Tuesday, September 04, 2012
The Way It Was
Isn't it strange how you can walk into the same grocery store multiple times a week, know the layout so well you could stock the shelves in your sleep, but when you enter through the entrance on the opposite side of the store, it seems as though you've arrived in an entirely new world? When the glass doors opened and I stepped inside the "other" entrance, it felt a lot like the first step out of an international airport on foreign soil. There was nothing to do but stand there for a second, look around, think "Oh, this is where they keep the ace bandages" and fight the sudden urge to turn around and run towards the familiar.
I was heading through the store with no list because I only needed one item. Surely I could remember. Almond milk. I grabbed the carton and walked towards the cashier. Then it hit me.
I want to dye my hair.
Three rows away from the check out stands I made a sharp, spontaneous right into the aisle of hair color. Dark auburn. Why not? I grabbed two boxes.
As I was paying for my three items, the checker asked if I was changing my hair color. Yes. He laughed and replied with a spirited, "My mom always randomly decides to dye her hair." Heaven. Help. Me. When did 20 somethings start looking at me and lumping me in with their mothers? Just a few years ago, I swear this same demographic allowed me to hang out in the group with their sisters or their friends. I hugged that bag of hair dye tight and marched out of the store muttering, "Your mother. Are you kidding me?"
Hours later there were thin plastic gloves on my hands and colorful blobs of hair dye splattered all over the bathroom sink. And on the floor. And one on the toilet. And how did some get on the wall behind me? The boys were yelling, in dramatic fashion, about how I was smelling up the house. Aaron came in to open a window only after declaring, "You're going to be beautiful and dumb if you don't get some fresh air in this bathroom."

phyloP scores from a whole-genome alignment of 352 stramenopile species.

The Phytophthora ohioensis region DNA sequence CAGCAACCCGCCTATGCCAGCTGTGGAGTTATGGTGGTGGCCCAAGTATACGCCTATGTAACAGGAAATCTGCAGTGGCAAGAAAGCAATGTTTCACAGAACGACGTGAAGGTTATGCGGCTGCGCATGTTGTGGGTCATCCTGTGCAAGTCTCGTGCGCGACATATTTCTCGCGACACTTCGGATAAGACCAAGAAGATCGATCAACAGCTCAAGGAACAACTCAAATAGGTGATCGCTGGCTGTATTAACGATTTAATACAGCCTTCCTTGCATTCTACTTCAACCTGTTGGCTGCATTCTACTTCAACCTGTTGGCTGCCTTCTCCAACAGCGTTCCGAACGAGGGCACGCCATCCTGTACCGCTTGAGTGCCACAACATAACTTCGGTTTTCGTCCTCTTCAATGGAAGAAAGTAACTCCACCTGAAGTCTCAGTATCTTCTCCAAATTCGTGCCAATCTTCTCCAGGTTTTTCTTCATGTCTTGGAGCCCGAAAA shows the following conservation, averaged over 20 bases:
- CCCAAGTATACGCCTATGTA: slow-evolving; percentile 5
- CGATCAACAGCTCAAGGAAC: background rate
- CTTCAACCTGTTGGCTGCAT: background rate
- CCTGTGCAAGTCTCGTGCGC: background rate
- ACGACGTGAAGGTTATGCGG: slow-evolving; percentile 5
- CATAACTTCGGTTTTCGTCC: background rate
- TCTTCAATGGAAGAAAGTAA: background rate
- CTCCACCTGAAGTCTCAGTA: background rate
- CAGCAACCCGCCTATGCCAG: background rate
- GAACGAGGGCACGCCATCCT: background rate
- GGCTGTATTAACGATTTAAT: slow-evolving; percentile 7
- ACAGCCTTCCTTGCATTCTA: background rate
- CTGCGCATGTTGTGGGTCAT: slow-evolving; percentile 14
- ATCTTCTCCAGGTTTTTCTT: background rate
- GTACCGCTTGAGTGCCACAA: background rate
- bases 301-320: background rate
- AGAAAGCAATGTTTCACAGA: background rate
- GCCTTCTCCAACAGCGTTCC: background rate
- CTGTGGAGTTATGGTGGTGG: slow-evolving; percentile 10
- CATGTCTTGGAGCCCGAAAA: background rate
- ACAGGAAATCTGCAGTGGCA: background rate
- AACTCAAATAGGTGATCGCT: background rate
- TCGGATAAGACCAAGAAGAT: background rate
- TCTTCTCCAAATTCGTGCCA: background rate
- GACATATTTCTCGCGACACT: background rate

I waited 20 minutes then stepped into the shower. Wet my hair. Lather. I watched as streams of dark red dye streamed down my arms, pooling on the ground. Jaws. This is what it would look like to be attached by a shark in your shower.
When my hair was dry, Aaron said, "It's bold and crazy, but I like it." The boys? No. Not so much. "Will your hair be like that tomorrow too, mom?" Hayden asked. Yes and thanks. Ashton was exasperated. In the sweetest of voices he said, "I really can't stand your hair, mom. I want it to go back the other way." Aaron let out a guttural sigh and was about to lay into Ashton, giving him the speech he's had to give our boys more times than we can count - the one about what you say to women and what you don't. "I'm really fine. I like my hair, but yes - dive on into that speech - because if he ends up getting married one day, we'd like him to stay that way." I have lived with tiny males long enough to not take their comments at face value. They hate change. If my hair is auburn for six weeks and then I dye it back to my natural color they will make these exact same remarks. "We liked it better the way it was."
And don't we all?
I like my new do. As my summer tan fades, the deep red tones make me feel less washed out and fully present inside my own face, but I keep finding myself standing in front of the mirror a lot disappointed that I still feel old and tired. No amount of running, healthy eating, or water drinking seems to be able to take all of this and make it go back to the way it was before. The fight against aging feels a lot like David and Goliath - except without the slingshot and stones. The giant never falls and David is smashed into the ground.
Walking through the store, heading back from the dairy section with a carton of vanilla almond milk on my hip, I guess what I really wanted - more than hair dye - was magic. Two boxes of ten years ago.